Concert Reviews
The hottest gigs straight from the venue to your couch

Live Review: Moonface at D.C.’s The Black Cat Backstage (7/21)

on July 23, 2011, 8:48pm

Sometimes it seems like Spencer Krug is competing with Nick Thorburn (of Islands and The Unicorns) to see who can start the most side projects. At least that would provide some explanation for their respectively astronomical outputs under so many different names. But the truth is that Krug just loves making and playing music. That much is obvious after Thursday night’s Moonface show at DC’s Black Cat Backstage. In the battle between Nicky Diamond and The One Man Wolf Pack, I root for Krug. And that’s even taking Michael Cera on bass into consideration.

Following an awkward, dumbfounding, tantalizing, and yet danceable sample-based frenzy from opener Flow Child, Mr. Krug and his compatriot, Mike Bigelow, walked out on stage, stating matter-of-factly, “We’re called Moonface.” The duo lapsed directly into “Return to the Violence of the Ocean Floor”, which kicks off the forthcoming (and absurdly descriptively titled) Organ Music Not Vibraphone Like I’d Hoped. From the get-go, Krug’s heaving organ and looped blipping backtrack assumed a much larger presence than on the record. Things really intensified as each song progressed, getting spontaneous, with Krug sliding up and down his keys in well-timed spurts. The Wolf Parade co-pilot clutched the mic and wailed in typical Krug fashion: eyes half open in a quavering, deep croak. This while making some pretty hypnotic noises with his keyboard, organ, and loop pedals, all lit up by a luminescent globe.

moonface1 Live Review: Moonface at D.C.s The Black Cat Backstage (7/21)

Really Krug’s commanding presence and delivery of his own highly cryptic lyrics are what make his live show so great, whatever band he’s playing with. Krug lets his songs carry his voice, as if possessed by his own creations, until they become larger than one could imagine based on their fairly simple parts: a backtrack, some keys, and a rhythm section. Bigelow’s polyrhythms really kept things interesting, with his fast-paced digital vibraphone and drum pads. His feverish mallet-work brought a different level of melodic complexity to Krug’s mesmerizing arpeggios.

From there, Krug and Bigelow went through most of the new Moonface material. Songs began with the basic 8-bit backtrack that can be heard on most of the new album, but continually grew and blossomed into layers of organ fuzz, impossibly melodic vibraphone, and powerful drum samples. Breaking and chopping up the sounds to create open space and even more intense rhythms, it was a pretty awesome affair for such admittedly unassuming music. These are songs that explore the limits of two instruments, marimba/vibraphone and organ, but cover a lot of ground in that exploration.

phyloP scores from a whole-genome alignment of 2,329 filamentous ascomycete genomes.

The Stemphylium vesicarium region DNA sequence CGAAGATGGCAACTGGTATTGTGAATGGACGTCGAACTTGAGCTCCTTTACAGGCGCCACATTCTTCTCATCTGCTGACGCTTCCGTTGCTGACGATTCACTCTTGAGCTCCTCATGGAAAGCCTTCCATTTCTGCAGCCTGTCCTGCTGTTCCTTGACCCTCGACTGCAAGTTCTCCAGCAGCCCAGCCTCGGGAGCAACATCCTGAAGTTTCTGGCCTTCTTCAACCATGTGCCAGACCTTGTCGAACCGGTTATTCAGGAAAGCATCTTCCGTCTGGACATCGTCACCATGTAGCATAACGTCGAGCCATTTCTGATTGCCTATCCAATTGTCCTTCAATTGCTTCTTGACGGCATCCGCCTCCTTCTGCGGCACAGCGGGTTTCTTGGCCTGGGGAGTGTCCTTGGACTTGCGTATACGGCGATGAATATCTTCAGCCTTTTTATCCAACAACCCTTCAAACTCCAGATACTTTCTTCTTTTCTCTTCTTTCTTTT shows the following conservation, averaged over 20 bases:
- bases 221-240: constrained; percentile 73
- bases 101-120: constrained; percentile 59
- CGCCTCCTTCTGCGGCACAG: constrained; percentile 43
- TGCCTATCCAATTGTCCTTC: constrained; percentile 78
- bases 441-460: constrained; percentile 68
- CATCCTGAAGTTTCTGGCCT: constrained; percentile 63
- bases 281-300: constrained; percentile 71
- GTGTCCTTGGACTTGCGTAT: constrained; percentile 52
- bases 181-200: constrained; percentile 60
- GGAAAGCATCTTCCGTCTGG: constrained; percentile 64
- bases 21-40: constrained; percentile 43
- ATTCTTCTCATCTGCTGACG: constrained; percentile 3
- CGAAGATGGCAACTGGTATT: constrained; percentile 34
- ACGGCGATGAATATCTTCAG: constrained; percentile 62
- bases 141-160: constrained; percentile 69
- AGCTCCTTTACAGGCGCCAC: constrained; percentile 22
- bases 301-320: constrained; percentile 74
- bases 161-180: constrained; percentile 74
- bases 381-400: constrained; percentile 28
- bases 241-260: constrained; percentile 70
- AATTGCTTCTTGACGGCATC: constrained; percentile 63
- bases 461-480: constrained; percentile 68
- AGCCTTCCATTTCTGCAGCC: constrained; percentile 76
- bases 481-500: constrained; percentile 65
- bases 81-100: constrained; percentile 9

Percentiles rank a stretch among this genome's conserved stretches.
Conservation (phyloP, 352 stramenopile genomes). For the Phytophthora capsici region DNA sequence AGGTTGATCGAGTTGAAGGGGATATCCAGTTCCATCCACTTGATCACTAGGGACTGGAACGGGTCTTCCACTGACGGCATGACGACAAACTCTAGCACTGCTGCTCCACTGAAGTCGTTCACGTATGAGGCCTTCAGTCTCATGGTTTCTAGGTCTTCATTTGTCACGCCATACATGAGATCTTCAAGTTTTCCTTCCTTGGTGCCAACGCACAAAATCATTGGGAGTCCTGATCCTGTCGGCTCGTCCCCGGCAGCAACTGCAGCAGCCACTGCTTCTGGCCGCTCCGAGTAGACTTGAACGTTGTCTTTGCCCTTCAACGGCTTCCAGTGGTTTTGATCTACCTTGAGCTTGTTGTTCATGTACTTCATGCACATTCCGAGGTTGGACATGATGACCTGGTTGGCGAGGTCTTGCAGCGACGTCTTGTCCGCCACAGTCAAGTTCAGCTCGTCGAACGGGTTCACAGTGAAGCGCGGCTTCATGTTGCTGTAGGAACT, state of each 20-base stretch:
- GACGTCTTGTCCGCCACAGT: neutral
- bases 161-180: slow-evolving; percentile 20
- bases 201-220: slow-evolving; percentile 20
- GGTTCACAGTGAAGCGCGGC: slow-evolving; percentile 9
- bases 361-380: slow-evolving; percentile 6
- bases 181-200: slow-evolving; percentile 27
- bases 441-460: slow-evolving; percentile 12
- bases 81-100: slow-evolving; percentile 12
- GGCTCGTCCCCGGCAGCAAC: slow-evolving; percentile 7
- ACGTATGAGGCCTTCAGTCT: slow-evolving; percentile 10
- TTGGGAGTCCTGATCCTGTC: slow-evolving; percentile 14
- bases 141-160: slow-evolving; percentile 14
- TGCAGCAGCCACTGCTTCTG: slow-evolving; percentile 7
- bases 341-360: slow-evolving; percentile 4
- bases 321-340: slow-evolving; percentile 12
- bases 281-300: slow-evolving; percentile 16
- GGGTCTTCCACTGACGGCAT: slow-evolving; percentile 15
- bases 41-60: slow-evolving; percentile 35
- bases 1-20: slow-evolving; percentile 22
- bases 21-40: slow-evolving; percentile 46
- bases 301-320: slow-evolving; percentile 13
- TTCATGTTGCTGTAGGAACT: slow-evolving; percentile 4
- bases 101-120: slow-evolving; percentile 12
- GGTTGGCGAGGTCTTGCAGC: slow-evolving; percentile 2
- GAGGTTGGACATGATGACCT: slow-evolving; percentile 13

Krug appeared happy throughout the entire set, too, unusually thankful and talkative. He even gave bashful thumbs up in response to a “We love you Spencer!” from an excited woman. He’s mentioned in the past that the Black Cat is one of his favorite venues, so maybe that had something to do with it.

moonface3 Live Review: Moonface at D.C.s The Black Cat Backstage (7/21)

But the set’s highlight certainly came on the duo’s final song. Krug announced that they really didn’t have any more Moonface material and that he would play a Swan Lake (one of Krug’s other projects, featuring Dan Bejar of Destroyer) cover. “All Fires” smacked everybody there in the face pretty hard, especially since the song really took a new shape, proving the distinction that can exist between projects from a guy with so many of them.  The song formed from the same pieces that had been working all night, into a breakbeat, fuzz-fueled sing-a-long.  People left with pretty wide smiles.

In the time of John Maus and Ariel Pink 80s revivalists accruing dozens of imitators, Krug’s music as Moonface could easily be cast off as an unnecessary exploration of archaic analog synthesizers, yet with Krug at the hull, it’s not that simple. His confident passion makes anything he touches worthwhile. It’s hard not to love somebody who loves music this much. You can keep Michael Cera, Nick.

No comments